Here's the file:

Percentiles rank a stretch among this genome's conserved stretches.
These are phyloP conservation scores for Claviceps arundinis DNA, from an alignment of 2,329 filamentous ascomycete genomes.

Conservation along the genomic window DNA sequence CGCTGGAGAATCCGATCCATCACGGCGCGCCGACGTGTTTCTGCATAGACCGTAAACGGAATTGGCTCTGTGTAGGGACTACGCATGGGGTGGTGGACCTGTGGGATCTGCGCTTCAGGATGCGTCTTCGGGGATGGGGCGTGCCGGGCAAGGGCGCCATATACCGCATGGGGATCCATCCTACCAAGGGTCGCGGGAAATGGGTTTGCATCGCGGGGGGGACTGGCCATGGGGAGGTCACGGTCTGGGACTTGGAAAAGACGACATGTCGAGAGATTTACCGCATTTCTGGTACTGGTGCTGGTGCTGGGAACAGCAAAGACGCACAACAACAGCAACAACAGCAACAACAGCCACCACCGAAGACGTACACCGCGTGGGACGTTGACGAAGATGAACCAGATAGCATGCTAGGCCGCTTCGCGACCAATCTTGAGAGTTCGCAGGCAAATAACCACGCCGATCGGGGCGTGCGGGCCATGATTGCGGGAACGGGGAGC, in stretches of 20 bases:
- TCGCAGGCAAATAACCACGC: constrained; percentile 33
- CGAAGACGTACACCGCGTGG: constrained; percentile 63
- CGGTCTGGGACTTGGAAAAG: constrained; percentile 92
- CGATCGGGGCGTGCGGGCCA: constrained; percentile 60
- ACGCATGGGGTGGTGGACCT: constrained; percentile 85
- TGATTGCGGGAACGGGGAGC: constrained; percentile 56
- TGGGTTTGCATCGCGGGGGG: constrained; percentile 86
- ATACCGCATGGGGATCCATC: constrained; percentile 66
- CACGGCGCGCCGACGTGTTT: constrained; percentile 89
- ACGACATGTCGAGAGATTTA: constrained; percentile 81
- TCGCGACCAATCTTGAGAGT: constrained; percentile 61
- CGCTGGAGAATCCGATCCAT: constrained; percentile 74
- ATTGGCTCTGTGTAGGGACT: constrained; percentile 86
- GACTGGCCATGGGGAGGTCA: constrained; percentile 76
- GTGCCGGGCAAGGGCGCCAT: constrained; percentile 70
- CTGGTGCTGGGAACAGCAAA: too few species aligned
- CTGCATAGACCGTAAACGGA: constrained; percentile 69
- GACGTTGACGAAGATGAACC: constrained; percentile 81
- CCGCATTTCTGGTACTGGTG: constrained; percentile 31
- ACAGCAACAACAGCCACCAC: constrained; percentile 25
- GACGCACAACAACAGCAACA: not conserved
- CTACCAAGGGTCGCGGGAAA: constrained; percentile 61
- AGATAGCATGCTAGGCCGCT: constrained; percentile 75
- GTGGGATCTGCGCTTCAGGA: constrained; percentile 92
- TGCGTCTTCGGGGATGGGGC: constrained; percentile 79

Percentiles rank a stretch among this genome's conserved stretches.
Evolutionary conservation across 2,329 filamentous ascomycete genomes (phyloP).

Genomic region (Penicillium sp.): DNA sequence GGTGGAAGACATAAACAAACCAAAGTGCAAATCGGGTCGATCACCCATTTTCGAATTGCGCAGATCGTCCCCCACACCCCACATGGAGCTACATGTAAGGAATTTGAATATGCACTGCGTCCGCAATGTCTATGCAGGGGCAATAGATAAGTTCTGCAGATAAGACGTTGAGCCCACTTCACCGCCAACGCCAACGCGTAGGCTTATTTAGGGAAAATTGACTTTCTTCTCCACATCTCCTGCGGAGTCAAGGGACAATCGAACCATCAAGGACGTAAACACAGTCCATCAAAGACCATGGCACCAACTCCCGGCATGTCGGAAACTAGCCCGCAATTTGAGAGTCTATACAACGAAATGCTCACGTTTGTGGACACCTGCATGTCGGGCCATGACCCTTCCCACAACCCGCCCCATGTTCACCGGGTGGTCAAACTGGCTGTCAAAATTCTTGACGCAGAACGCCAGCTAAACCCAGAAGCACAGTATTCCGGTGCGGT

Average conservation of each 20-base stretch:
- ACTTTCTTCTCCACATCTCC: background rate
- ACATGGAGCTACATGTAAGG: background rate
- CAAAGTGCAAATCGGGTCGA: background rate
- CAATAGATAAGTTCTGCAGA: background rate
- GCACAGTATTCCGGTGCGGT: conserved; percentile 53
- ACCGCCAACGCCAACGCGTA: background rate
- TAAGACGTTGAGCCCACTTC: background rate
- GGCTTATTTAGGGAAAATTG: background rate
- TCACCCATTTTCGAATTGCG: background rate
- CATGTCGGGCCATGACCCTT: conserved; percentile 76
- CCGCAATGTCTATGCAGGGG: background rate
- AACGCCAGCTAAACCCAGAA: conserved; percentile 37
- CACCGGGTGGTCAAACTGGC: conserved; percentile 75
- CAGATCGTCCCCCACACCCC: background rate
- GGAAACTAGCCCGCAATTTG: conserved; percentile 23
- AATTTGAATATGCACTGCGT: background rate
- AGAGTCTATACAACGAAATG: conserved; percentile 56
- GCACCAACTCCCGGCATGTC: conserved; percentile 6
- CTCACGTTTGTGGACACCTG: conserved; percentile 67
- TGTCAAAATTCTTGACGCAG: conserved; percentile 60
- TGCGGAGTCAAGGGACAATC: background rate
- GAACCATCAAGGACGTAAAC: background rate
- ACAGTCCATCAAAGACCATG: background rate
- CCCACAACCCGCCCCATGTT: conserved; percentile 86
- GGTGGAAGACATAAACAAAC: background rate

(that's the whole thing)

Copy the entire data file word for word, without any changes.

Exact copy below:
Percentiles rank a stretch among this genome's conserved stretches.
These are phyloP conservation scores for Claviceps arundinis DNA, from an alignment of 2,329 filamentous ascomycete genomes.

Conservation along the genomic window DNA sequence CGCTGGAGAATCCGATCCATCACGGCGCGCCGACGTGTTTCTGCATAGACCGTAAACGGAATTGGCTCTGTGTAGGGACTACGCATGGGGTGGTGGACCTGTGGGATCTGCGCTTCAGGATGCGTCTTCGGGGATGGGGCGTGCCGGGCAAGGGCGCCATATACCGCATGGGGATCCATCCTACCAAGGGTCGCGGGAAATGGGTTTGCATCGCGGGGGGGACTGGCCATGGGGAGGTCACGGTCTGGGACTTGGAAAAGACGACATGTCGAGAGATTTACCGCATTTCTGGTACTGGTGCTGGTGCTGGGAACAGCAAAGACGCACAACAACAGCAACAACAGCAACAACAGCCACCACCGAAGACGTACACCGCGTGGGACGTTGACGAAGATGAACCAGATAGCATGCTAGGCCGCTTCGCGACCAATCTTGAGAGTTCGCAGGCAAATAACCACGCCGATCGGGGCGTGCGGGCCATGATTGCGGGAACGGGGAGC, in stretches of 20 bases:
- TCGCAGGCAAATAACCACGC: constrained; percentile 33
- CGAAGACGTACACCGCGTGG: constrained; percentile 63
- CGGTCTGGGACTTGGAAAAG: constrained; percentile 92
- CGATCGGGGCGTGCGGGCCA: constrained; percentile 60
- ACGCATGGGGTGGTGGACCT: constrained; percentile 85
- TGATTGCGGGAACGGGGAGC: constrained; percentile 56
- TGGGTTTGCATCGCGGGGGG: constrained; percentile 86
- ATACCGCATGGGGATCCATC: constrained; percentile 66
- CACGGCGCGCCGACGTGTTT: constrained; percentile 89
- ACGACATGTCGAGAGATTTA: constrained; percentile 81
- TCGCGACCAATCTTGAGAGT: constrained; percentile 61
- CGCTGGAGAATCCGATCCAT: constrained; percentile 74
- ATTGGCTCTGTGTAGGGACT: constrained; percentile 86
- GACTGGCCATGGGGAGGTCA: constrained; percentile 76
- GTGCCGGGCAAGGGCGCCAT: constrained; percentile 70
- CTGGTGCTGGGAACAGCAAA: too few species aligned
- CTGCATAGACCGTAAACGGA: constrained; percentile 69
- GACGTTGACGAAGATGAACC: constrained; percentile 81
- CCGCATTTCTGGTACTGGTG: constrained; percentile 31
- ACAGCAACAACAGCCACCAC: constrained; percentile 25
- GACGCACAACAACAGCAACA: not conserved
- CTACCAAGGGTCGCGGGAAA: constrained; percentile 61
- AGATAGCATGCTAGGCCGCT: constrained; percentile 75
- GTGGGATCTGCGCTTCAGGA: constrained; percentile 92
- TGCGTCTTCGGGGATGGGGC: constrained; percentile 79

Percentiles rank a stretch among this genome's conserved stretches.
Evolutionary conservation across 2,329 filamentous ascomycete genomes (phyloP).

Genomic region (Penicillium sp.): DNA sequence GGTGGAAGACATAAACAAACCAAAGTGCAAATCGGGTCGATCACCCATTTTCGAATTGCGCAGATCGTCCCCCACACCCCACATGGAGCTACATGTAAGGAATTTGAATATGCACTGCGTCCGCAATGTCTATGCAGGGGCAATAGATAAGTTCTGCAGATAAGACGTTGAGCCCACTTCACCGCCAACGCCAACGCGTAGGCTTATTTAGGGAAAATTGACTTTCTTCTCCACATCTCCTGCGGAGTCAAGGGACAATCGAACCATCAAGGACGTAAACACAGTCCATCAAAGACCATGGCACCAACTCCCGGCATGTCGGAAACTAGCCCGCAATTTGAGAGTCTATACAACGAAATGCTCACGTTTGTGGACACCTGCATGTCGGGCCATGACCCTTCCCACAACCCGCCCCATGTTCACCGGGTGGTCAAACTGGCTGTCAAAATTCTTGACGCAGAACGCCAGCTAAACCCAGAAGCACAGTATTCCGGTGCGGT

Average conservation of each 20-base stretch:
- ACTTTCTTCTCCACATCTCC: background rate
- ACATGGAGCTACATGTAAGG: background rate
- CAAAGTGCAAATCGGGTCGA: background rate
- CAATAGATAAGTTCTGCAGA: background rate
- GCACAGTATTCCGGTGCGGT: conserved; percentile 53
- ACCGCCAACGCCAACGCGTA: background rate
- TAAGACGTTGAGCCCACTTC: background rate
- GGCTTATTTAGGGAAAATTG: background rate
- TCACCCATTTTCGAATTGCG: background rate
- CATGTCGGGCCATGACCCTT: conserved; percentile 76
- CCGCAATGTCTATGCAGGGG: background rate
- AACGCCAGCTAAACCCAGAA: conserved; percentile 37
- CACCGGGTGGTCAAACTGGC: conserved; percentile 75
- CAGATCGTCCCCCACACCCC: background rate
- GGAAACTAGCCCGCAATTTG: conserved; percentile 23
- AATTTGAATATGCACTGCGT: background rate
- AGAGTCTATACAACGAAATG: conserved; percentile 56
- GCACCAACTCCCGGCATGTC: conserved; percentile 6
- CTCACGTTTGTGGACACCTG: conserved; percentile 67
- TGTCAAAATTCTTGACGCAG: conserved; percentile 60
- TGCGGAGTCAAGGGACAATC: background rate
- GAACCATCAAGGACGTAAAC: background rate
- ACAGTCCATCAAAGACCATG: background rate
- CCCACAACCCGCCCCATGTT: conserved; percentile 86
- GGTGGAAGACATAAACAAAC: background rate